Ben Heatley, Managing Partner at Copper Consultancy discusses how the UK should respond to war in Ukraine, suggesting that it should be a catalyst for more rapid change in the country’s energy system.
The world has looked on in horror as scenes of violence and destruction have emerged from the Russian invasion of Ukraine. The crisis is humanitarian, and every effort must be taken to bring pressure on Russia to halt their aggression, so that focus can move to supporting the millions of Ukrainians who have been bereaved, injured and displaced.
Western nations have responded swiftly, seeking to exert economic and political pressure on the Putin regime, in an attempt to force a change in strategy, and to limit funding to the Russian armed forces.
There is a significant limitation to the West’s plan, namely Europe’s reliance on Russian oil, and particularly gas. Some Eastern European nations are almost exclusively supplied with Russian gas, while Germany and Austria receive about 50% of their gas supplies from Russia.
On the surface, the UK is not as dependent, receiving approximately 5% of our supplies from Russia, but that doesn’t tell the full story as we live in an interconnected world, and it’s challenging to distinguish exactly where gas that arrives via pipeline has originated from.
One response to this crisis, will inevitably be to seek to increase supplies from the North Sea and Norway, along with LNG supplies from Qatar and elsewhere. However, that is a short term solution that will not address the fundamental challenge of an overreliance on one country for our energy supplies. It will also not enable us all to transition to a cleaner, more sustainable energy future.
The International Energy Association has produced a ten point plan to reduce the use of Russian oil and gas, while accelerating the transition to net-zero. As a country, the UK needs to take every opportunity to enact these recommendations, so that we can put greater pressure on Russia, and accelerate our own transition to an affordable, reliable, sustainable and self-sufficient energy system.
The good news is that we are already in line with a number of the EIA’s recommendations. We are planning a transition away from gas boilers, we are expanding renewable energy systems with offshore wind and solar schemes booming, and we do have a strategy to support the nuclear industry, particularly by backing small modular reactors.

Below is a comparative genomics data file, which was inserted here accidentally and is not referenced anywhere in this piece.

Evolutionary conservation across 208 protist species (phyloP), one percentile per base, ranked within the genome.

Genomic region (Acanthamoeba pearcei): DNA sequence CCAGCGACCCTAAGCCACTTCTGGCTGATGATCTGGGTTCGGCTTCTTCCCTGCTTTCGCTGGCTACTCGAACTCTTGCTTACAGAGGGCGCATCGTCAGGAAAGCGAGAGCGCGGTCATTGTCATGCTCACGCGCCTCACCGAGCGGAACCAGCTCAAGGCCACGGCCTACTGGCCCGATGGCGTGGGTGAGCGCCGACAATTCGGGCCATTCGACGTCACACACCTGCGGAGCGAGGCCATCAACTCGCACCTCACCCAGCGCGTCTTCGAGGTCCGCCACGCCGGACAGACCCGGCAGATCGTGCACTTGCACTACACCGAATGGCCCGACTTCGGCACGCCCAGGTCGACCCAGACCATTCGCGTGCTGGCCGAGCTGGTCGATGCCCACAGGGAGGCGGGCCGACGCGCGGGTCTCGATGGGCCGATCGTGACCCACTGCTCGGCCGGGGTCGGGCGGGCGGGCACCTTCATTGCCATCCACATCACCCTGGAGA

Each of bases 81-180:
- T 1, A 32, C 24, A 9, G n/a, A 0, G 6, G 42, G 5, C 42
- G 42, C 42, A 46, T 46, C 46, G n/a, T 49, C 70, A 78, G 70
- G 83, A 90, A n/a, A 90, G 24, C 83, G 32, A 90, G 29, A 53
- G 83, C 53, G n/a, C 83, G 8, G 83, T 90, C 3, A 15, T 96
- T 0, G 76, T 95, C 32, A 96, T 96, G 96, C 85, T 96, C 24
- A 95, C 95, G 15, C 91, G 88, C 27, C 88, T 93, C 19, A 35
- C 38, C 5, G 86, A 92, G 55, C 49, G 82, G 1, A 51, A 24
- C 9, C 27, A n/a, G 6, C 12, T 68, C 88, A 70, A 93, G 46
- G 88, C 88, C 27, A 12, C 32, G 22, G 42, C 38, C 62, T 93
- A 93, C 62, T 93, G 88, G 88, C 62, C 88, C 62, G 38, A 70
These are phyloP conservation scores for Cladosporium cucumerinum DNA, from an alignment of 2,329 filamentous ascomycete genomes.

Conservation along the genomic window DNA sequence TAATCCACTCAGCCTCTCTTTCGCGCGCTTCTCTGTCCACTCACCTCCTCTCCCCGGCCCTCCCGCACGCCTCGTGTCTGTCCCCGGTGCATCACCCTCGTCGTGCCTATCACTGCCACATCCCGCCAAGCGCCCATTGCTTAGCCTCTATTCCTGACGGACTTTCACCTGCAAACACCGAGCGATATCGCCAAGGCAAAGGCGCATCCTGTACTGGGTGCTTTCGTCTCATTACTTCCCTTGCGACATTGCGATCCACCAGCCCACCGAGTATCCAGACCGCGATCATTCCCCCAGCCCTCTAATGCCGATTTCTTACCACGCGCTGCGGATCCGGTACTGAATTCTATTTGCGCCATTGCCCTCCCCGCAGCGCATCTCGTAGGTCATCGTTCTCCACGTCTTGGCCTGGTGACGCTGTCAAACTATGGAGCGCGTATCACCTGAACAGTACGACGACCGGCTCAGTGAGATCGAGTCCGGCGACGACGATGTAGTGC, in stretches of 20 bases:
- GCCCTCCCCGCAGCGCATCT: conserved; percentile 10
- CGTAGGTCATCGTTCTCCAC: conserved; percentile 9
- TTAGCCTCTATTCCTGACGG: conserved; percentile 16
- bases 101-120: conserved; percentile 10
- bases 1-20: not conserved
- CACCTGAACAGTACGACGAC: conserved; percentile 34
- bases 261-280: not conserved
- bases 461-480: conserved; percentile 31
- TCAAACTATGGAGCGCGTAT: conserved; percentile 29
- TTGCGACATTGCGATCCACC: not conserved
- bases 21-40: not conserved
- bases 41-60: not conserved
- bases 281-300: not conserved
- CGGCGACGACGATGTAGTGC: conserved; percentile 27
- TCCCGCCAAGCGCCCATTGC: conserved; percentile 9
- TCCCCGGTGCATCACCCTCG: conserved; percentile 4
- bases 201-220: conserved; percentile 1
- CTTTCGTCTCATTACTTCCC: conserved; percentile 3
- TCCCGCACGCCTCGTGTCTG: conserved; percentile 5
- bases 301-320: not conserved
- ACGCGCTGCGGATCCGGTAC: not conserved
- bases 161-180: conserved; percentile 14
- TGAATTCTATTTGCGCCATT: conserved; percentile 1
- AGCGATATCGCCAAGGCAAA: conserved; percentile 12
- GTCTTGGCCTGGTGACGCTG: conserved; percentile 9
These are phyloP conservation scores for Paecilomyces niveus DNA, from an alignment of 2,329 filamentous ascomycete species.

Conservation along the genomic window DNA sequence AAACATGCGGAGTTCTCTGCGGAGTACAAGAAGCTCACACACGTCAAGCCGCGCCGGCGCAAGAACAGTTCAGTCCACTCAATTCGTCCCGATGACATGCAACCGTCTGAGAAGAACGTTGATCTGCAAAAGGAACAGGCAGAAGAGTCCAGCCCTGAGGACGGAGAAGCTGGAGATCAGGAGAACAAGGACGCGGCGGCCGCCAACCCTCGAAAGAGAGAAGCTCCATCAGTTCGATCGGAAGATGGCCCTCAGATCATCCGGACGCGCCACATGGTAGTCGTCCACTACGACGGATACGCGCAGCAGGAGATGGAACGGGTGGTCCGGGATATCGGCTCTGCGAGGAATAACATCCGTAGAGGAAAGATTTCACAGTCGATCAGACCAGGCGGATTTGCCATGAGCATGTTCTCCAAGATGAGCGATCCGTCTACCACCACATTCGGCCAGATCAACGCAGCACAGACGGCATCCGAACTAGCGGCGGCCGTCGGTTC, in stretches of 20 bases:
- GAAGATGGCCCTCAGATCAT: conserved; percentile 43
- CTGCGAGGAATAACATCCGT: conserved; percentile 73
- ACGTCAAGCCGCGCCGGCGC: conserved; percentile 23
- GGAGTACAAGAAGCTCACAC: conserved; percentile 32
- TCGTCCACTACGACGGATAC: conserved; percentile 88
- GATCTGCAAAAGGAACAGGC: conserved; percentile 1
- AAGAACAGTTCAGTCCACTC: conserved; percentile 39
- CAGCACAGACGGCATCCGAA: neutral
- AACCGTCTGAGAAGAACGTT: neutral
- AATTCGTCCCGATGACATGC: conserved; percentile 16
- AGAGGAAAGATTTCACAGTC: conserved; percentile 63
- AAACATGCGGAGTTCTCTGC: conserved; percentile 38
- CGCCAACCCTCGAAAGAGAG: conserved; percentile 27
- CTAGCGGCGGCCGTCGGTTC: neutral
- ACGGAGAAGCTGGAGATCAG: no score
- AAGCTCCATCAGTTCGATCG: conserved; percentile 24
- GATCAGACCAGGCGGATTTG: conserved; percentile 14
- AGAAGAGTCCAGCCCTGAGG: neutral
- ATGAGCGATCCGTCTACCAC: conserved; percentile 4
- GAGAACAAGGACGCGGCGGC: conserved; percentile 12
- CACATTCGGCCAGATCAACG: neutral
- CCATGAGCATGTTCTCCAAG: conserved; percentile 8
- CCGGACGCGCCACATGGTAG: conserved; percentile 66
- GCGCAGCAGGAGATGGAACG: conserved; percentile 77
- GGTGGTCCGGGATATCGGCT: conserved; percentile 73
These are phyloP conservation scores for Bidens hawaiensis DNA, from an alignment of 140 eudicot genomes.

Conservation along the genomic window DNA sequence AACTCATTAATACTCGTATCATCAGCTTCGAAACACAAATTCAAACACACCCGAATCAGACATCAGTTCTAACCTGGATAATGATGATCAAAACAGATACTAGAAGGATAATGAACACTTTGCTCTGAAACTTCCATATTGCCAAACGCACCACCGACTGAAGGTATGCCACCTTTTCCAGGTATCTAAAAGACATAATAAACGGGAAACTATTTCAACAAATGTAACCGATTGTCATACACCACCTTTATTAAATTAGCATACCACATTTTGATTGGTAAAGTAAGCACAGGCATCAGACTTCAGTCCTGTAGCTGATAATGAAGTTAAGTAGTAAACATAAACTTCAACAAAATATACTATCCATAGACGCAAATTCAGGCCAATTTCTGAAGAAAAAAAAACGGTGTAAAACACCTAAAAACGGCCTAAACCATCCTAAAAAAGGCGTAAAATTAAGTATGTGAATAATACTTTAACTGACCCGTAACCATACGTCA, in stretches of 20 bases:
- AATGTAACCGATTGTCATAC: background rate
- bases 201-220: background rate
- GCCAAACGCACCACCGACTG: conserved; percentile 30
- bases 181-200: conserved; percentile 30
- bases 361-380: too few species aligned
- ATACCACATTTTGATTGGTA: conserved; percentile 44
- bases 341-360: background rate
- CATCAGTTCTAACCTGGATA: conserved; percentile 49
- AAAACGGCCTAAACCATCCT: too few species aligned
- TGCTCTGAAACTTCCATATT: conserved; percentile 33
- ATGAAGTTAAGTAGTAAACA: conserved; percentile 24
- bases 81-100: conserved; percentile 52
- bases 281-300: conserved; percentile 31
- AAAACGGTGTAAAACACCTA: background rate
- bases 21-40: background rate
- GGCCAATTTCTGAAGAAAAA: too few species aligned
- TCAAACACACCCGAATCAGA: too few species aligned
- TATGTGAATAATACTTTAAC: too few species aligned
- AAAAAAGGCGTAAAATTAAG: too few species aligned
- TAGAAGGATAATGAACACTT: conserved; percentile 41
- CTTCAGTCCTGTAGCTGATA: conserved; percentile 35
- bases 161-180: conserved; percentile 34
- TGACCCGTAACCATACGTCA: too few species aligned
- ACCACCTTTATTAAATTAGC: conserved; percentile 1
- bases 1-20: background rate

We must move faster to support the UK’s energy market at a time of enormous uncertainty and price rises, and to play our part in international relations. Renewable technologies not only represent the most environmentally sustainable solution, but they are also the most affordable and self-sufficient options.
Making rapid progress in our own energy independence also sends a message to Russia that we are preparing for a future where dirty, carbon intensive, imported fuels will no longer be necessary, and therefore cannot be used as a high stakes bargaining chip.
In practical terms, that means the Government making clear and decisive policy decisions to prioritise a rapid transition to clean energy independence. It must come forward with the long expected National Policy Statements on energy, giving clear and unequivocal backing to renewables and nuclear power, and transmission upgrades. The Government must emphasise that at a local level, planning authorities should support solar energy schemes as a means to get additional clean energy into the grid quickly. The Government must also rescind the moratorium on onshore wind in the England, as a clear statement of intent.
At a domestic level, far more needs to be done to insulate homes and install heat pumps in place of gas boilers. The hydrogen and district heating industries must also be further supported to play their part in decarbonising domestic heat.
Some commentators have suggested that the UK should reinvest in domestic gas production, and possibly even fracking, in response to war in Ukraine. There may be a small role for increased domestic supply from the North Sea. But in the long term this is seriously flawed logic, as it only serves to tie the UK further into a hydrocarbon based energy system, which is interconnected to Russia and has faced unprecedented price inflation in recent months.
The future isn’t about replicating the past. Instead we must accept the compromises inherent in the need to genuinely shift from an unsustainable system, to a sustainable one. In that process, we must all make compromises, by accepting that new energy infrastructure will impact us all in some way with views and landscapes changed, and our homes altered.
We must simultaneously do more to support the poorest, helping them to weather short and medium term price rises far more effectively than we have to date.
In the second world war, the UK was encouraged to dig for victory, in order to supplement domestic food supplies and reduce reliance on imports. That initiative saw parks, playgrounds and gardens transformed into allotments. We face a very different situation today, but in order to tackle the combined threat of climate emergency and energy insecurity, we may need a similarly united national effort to achieve our goals.
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